"I think it's a matter of principle that one should always try to avoid eating one's friends."--Doctor Dolittle

blog: The Institute for Impure Science

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1. the name of the farm of the vegetable/meat on the menu.

Going to have to disagree on this one. This is a big thing, at least out here in the northwest. With the whole sustainability issues and what not, I see no problem putting up something like "Cascade Farms Beef Tartar"...Because out here Cascade Farms does beef quite well and why not promote your farm partner?

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1. the name of the farm of the vegetable/meat on the menu.

Going to have to disagree on this one. This is a big thing, at least out here in the northwest. With the whole sustainability issues and what not, I see no problem putting up something like "Cascade Farms Beef Tartar"...Because out here Cascade Farms does beef quite well and why not promote your farm partner?

I agree. The source of a product is a useful bit of information. I prefer it even if the specific farm is one that I'm not familiar with. If it is good I can familiarize myself with it. If not, I may avoid it in the future.

John Sconzo, M.D. aka "docsconz"

"Remember that a very good sardine is always preferable to a not that good lobster."

- Ferran Adria on eGullet 12/16/2004.

Docsconz - Musings on Food and Life

Slow Food Saratoga Region - Co-Founder

Twitter - @docsconz

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I think if the provenance thing gets out of hand, it becomes a precious affectation. It's one thing to say "Sconzo Farms Cote de Boeuf with red wine reduction and roasted Wemedge Crest parsnips." It's another thing to say, as some places do, "Sconzo Farms Maremmana Côte de Boeuf, reduction of Kinsey Cellars biodynamic Claret 2007 mounted with Fat Guy Dairy grass-fed pig butter, roasted Wemedge Crest parsnips, Raji Meadows heirloom Amish 'speckled' onions, organic Sneakeater Mews parsley."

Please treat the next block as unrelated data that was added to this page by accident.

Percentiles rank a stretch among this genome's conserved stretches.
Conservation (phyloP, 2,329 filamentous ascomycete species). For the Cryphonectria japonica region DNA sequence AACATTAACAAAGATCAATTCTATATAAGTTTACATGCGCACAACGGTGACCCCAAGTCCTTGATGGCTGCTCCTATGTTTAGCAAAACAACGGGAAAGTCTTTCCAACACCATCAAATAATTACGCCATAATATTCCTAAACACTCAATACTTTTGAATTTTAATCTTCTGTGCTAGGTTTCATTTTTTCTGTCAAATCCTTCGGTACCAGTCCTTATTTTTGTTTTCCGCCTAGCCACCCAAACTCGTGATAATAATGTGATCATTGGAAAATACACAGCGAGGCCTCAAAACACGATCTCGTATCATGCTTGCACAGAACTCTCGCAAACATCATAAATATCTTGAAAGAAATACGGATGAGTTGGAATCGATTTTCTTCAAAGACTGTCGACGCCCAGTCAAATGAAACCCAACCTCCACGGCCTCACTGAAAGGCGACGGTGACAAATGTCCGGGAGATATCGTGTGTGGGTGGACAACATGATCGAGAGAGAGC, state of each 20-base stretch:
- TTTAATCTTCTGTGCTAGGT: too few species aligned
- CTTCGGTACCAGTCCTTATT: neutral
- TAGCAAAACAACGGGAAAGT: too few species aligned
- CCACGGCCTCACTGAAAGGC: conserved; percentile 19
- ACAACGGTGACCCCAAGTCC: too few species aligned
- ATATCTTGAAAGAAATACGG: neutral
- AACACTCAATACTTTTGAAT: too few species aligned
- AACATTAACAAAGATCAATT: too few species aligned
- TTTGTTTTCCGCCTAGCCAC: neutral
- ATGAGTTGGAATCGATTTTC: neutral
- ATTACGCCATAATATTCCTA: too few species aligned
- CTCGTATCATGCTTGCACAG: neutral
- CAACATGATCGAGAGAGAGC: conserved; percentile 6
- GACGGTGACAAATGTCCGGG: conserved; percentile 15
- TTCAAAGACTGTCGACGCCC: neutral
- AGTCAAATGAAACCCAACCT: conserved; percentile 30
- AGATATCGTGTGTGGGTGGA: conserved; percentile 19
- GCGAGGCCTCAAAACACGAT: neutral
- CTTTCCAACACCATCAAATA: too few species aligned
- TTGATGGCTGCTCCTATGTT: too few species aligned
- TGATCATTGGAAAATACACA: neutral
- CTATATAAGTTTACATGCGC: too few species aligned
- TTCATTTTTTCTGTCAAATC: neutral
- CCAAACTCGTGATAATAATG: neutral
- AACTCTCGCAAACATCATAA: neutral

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I think if the provenance thing gets out of hand, it becomes a precious affectation.  It's one thing to say "Sconzo Farms Cote de Boeuf with red wine reduction and roasted Wemedge Crest parsnips."  It's another thing to say, as some places do, "Sconzo Farms Maremmana Côte de Boeuf, reduction of Kinsey Cellars biodynamic Claret 2007 mounted with Fat Guy Dairy grass-fed pig butter, roasted Wemedge Crest parsnips, Raji  Meadows heirloom Amish 'speckled' onions, organic Sneakeater Mews parsley."

Maybe. But I would totally eat that.

Dave Scantland
Executive director
dscantland@eGstaff.org
eG Ethics signatory

Eat more chicken skin.